What Are the Treatment Options?
The treatment options for management hip disorders such as excruciating hip pain and hip dysfunction, in young patients, have been limited. However, the newer minimally invasive techniques have been found to be beneficial in these patients and these also avoid the need of hip replacement. Some of the common hip preservation surgical procedures include peri-acetabular osteotomy, proximal femoral osteotomy, open hip debridement, hip arthroscopy and cartilage restoration procedures
Hip arthroscopy is an excellent surgery that has helped many patients restore their hip function and alleviate pain originating from their hip. Hip arthroscopy is a minimally invasive surgery that is performed through very small incisions to evaluate and treat a variety of painful hip conditions. An arthroscope is a pencil-sized instrument that has a small lens and lighting system at its one end. The arthroscope magnifies and illuminates the structures inside the body with the light that is transmitted through fiber optics. It is attached to a television camera and the internal structures are seen on the television monitor.
"Hip Preservation Surgery." Harish S. Hosalkar, MD. drhosalkar.com, n.d. Web.
Dennis Hamblin, 53, enjoys the adrenaline rush of hitting the slopes on his skis and has always lived an active life since he was on his high school’s track team. After track practice, Dennis often joined friends in pickup football games and it was during one of these pickup games that he initially injured his groin. Over the next several years, Dennis dealt with the groin pain from the injury he sustained his sophomore year in high school. With youth on his side, Dennis found that by skipping key stretches he was able to manage the pain and went on to a successful career as a distance running competitor at the collegiate level. However, improperly addressing his true injury took a toll on his body.
“I had many lower back issues and issues with restricted range of motion. I always assumed this was because I didn’t like stretching and ran about 120 miles per week when I was competing.”
After college, Dennis ran less but the pain remained. “I just assumed I had initially torn my groin and the pain was due to scar tissue,” Dennis says. The pain eventually became unbearable when he re-aggravated his injury during a skiing trip two years ago.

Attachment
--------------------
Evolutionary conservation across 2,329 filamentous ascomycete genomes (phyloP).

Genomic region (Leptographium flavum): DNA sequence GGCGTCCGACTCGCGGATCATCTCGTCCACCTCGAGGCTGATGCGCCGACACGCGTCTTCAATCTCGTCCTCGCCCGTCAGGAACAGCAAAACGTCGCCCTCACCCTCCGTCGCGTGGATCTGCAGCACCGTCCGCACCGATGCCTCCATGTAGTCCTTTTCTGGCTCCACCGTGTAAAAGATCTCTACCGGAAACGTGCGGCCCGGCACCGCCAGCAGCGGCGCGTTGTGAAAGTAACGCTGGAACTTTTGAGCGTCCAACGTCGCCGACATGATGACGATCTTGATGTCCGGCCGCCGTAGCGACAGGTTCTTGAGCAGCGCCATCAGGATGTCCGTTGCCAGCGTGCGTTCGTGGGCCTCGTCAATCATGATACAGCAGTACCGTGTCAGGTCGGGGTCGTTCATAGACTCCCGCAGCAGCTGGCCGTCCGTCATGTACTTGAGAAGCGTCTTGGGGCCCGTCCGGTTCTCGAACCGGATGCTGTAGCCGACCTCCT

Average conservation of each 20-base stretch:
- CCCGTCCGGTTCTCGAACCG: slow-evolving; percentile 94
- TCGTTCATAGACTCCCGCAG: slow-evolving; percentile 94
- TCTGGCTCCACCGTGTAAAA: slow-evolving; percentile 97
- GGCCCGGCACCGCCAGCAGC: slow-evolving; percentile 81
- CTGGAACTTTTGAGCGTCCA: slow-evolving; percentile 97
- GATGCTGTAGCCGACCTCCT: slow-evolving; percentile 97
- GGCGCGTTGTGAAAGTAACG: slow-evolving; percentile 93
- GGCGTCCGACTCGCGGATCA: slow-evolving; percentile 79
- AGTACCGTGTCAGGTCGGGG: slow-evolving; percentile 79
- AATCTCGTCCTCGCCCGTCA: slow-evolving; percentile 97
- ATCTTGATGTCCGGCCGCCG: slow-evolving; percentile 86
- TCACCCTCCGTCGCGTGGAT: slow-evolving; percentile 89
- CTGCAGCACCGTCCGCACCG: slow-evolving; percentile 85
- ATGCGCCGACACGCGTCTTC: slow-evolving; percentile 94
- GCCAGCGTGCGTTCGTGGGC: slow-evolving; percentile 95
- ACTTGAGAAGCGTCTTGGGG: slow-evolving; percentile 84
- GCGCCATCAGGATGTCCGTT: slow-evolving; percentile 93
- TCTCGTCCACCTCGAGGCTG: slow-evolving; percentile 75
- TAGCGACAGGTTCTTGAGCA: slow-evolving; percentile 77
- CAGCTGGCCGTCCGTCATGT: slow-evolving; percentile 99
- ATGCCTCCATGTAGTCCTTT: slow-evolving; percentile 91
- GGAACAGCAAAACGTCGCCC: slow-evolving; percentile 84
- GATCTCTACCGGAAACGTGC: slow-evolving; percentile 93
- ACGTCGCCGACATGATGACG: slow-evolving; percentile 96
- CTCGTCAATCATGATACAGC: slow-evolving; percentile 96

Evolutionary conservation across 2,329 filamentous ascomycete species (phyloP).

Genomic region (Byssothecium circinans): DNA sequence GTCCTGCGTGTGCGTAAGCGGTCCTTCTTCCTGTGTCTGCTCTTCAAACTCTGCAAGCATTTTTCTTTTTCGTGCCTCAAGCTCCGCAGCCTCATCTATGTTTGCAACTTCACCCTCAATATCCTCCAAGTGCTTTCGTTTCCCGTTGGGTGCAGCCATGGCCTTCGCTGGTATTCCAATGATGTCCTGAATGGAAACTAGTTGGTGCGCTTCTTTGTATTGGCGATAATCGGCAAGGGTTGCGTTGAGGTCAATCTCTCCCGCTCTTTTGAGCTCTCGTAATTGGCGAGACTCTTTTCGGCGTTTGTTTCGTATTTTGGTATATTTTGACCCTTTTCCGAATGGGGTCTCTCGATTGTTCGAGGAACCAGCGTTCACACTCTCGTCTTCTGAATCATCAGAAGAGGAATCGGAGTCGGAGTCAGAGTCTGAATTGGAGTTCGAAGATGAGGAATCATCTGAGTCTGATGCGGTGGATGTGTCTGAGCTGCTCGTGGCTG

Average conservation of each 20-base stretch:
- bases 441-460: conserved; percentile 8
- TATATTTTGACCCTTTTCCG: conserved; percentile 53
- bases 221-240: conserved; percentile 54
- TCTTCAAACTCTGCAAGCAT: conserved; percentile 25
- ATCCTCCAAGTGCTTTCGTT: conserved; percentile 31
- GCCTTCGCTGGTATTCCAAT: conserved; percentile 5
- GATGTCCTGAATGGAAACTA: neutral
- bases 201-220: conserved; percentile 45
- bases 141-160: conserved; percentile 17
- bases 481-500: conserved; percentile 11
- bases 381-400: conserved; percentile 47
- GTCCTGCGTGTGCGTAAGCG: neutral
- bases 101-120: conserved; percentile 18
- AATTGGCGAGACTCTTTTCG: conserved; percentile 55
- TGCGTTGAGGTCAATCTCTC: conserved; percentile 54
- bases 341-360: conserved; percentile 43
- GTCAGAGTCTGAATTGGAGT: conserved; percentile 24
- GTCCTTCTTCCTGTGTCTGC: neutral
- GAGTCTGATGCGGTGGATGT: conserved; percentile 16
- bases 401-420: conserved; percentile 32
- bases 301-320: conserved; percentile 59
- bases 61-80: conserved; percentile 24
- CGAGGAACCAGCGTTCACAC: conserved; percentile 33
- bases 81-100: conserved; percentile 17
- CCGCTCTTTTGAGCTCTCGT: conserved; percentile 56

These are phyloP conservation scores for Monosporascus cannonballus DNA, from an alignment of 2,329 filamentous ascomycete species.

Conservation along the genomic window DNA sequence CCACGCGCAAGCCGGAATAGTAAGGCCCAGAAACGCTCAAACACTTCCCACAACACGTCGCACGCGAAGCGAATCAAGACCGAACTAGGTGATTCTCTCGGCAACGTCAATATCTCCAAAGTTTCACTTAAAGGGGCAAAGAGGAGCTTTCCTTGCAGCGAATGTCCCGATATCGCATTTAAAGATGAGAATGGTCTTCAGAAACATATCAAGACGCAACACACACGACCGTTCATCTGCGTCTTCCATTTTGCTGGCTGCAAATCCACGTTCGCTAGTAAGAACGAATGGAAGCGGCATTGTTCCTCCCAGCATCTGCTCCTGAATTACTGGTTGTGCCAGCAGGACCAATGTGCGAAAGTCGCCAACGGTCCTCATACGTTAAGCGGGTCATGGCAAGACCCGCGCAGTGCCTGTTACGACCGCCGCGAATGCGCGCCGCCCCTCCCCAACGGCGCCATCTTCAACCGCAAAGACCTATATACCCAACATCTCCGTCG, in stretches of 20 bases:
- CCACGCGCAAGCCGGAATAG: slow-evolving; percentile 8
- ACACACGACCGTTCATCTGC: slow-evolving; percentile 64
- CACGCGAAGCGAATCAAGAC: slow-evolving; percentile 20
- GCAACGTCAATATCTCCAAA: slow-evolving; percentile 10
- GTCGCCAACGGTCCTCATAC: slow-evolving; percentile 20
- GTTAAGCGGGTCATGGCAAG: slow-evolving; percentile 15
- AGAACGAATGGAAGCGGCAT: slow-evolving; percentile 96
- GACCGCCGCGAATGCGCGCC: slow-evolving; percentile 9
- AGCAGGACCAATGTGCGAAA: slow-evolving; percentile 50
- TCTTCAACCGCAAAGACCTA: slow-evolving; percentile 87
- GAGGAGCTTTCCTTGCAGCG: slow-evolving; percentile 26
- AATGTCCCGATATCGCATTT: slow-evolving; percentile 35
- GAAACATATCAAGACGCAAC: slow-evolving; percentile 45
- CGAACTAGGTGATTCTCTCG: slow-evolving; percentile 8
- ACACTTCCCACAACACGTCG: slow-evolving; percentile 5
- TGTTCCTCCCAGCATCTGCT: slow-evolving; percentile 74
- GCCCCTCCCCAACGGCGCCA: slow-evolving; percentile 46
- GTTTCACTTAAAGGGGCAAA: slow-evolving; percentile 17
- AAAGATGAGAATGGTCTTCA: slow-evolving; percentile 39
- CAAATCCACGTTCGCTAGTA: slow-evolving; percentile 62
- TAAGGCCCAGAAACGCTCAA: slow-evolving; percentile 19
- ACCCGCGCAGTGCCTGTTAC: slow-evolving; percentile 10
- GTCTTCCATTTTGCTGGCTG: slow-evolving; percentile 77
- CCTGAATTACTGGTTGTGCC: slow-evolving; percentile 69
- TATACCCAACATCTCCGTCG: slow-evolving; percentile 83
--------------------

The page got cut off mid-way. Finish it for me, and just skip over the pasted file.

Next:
“My pain became much worse after this so that even doing odd jobs around the house would make me hurt all night. The two months or so right before surgery I really didn’t feel like doing much of anything since the pain was fairly constant by then.”
Dennis visited a friend who was a hip specialist because his groin pain would sometime radiate into the hip. The specialist confirmed that Dennis was suffering from femoral-acetabular impingement (FAI) with a likely labral tear. The doctor referred him to Tri-City Medical Center’s Dr. Harish Hosalkar, who specializes in hip preservation surgeries. The goal was to try hip preservation and avoid total joint at this stage because of Dennis’ young age.
Dr. Hosalkar performed a full hip preservation surgery with open safe surgical dislocation on Dennis’ right hip and also repaired cartilage damage. The procedure was quick and Dennis was able to recover in the comfort of his own home. “I had my surgery on a Wednesday morning and was discharged on Friday around 1 p.m.,” says Dennis.
The recovery timeline for hip preservation surgery is much quicker than total joint replacement. “For large tears requiring an open surgery, most patients will still be able to get back to their regular physical activities with no restrictions within 10–12 weeks,” says Dr. Hosalkar. “Arthroscopic surgery has even quicker healing time.” For Dennis, he was driving 17 days after his operation, back to working full time within four weeks and skiing after just 11.5 weeks. “I was in Utah skiing and that wasn’t just on the groomers,” says Dennis. “I skied the bumps and the steep as well. My hip felt just fine.”
Dennis is excited that he was able to return to his active lifestyle so quickly and has inspired others who are facing the possibility of hip surgery and worried about the possible impact on their active lifestyles. “I joined a Facebook page where people who have had this procedure would post their experiences,” Dennis remembers. “When I posted [my story], a couple of men who were facing this procedure thanked me for giving them some hope.”
Now that Dennis is free of pain for the first time in decades, he’s ready to tackle activities he couldn’t do before and even pick up some old hobbies he’d given up. “I am thinking about trying surfing this summer. My son is a surfer,” Dennis conveys excitedly. “I am interested to see about swinging a golf club since I had issues being able to rotate through my hips prior to surgery. I have a list of home projects to accomplish.”
Ten or 20 years after earning a place on the all-star, varsity and college teams, many former or lifelong athletes like Dennis are now suffering pain and restricted motion in their knees. Luckily for these patients in their 30s, 40s, and 50s, new surgical approaches allow them to preserve their natural hip joints and avoid or delay a total joint replacement for several more decades. Best of all, these new approaches get patients like Dennis back on their feet faster so they can return to what they love doing.
To learn more please call 760-940-3000 or visit our Orthopaedic & Spine Institute web page.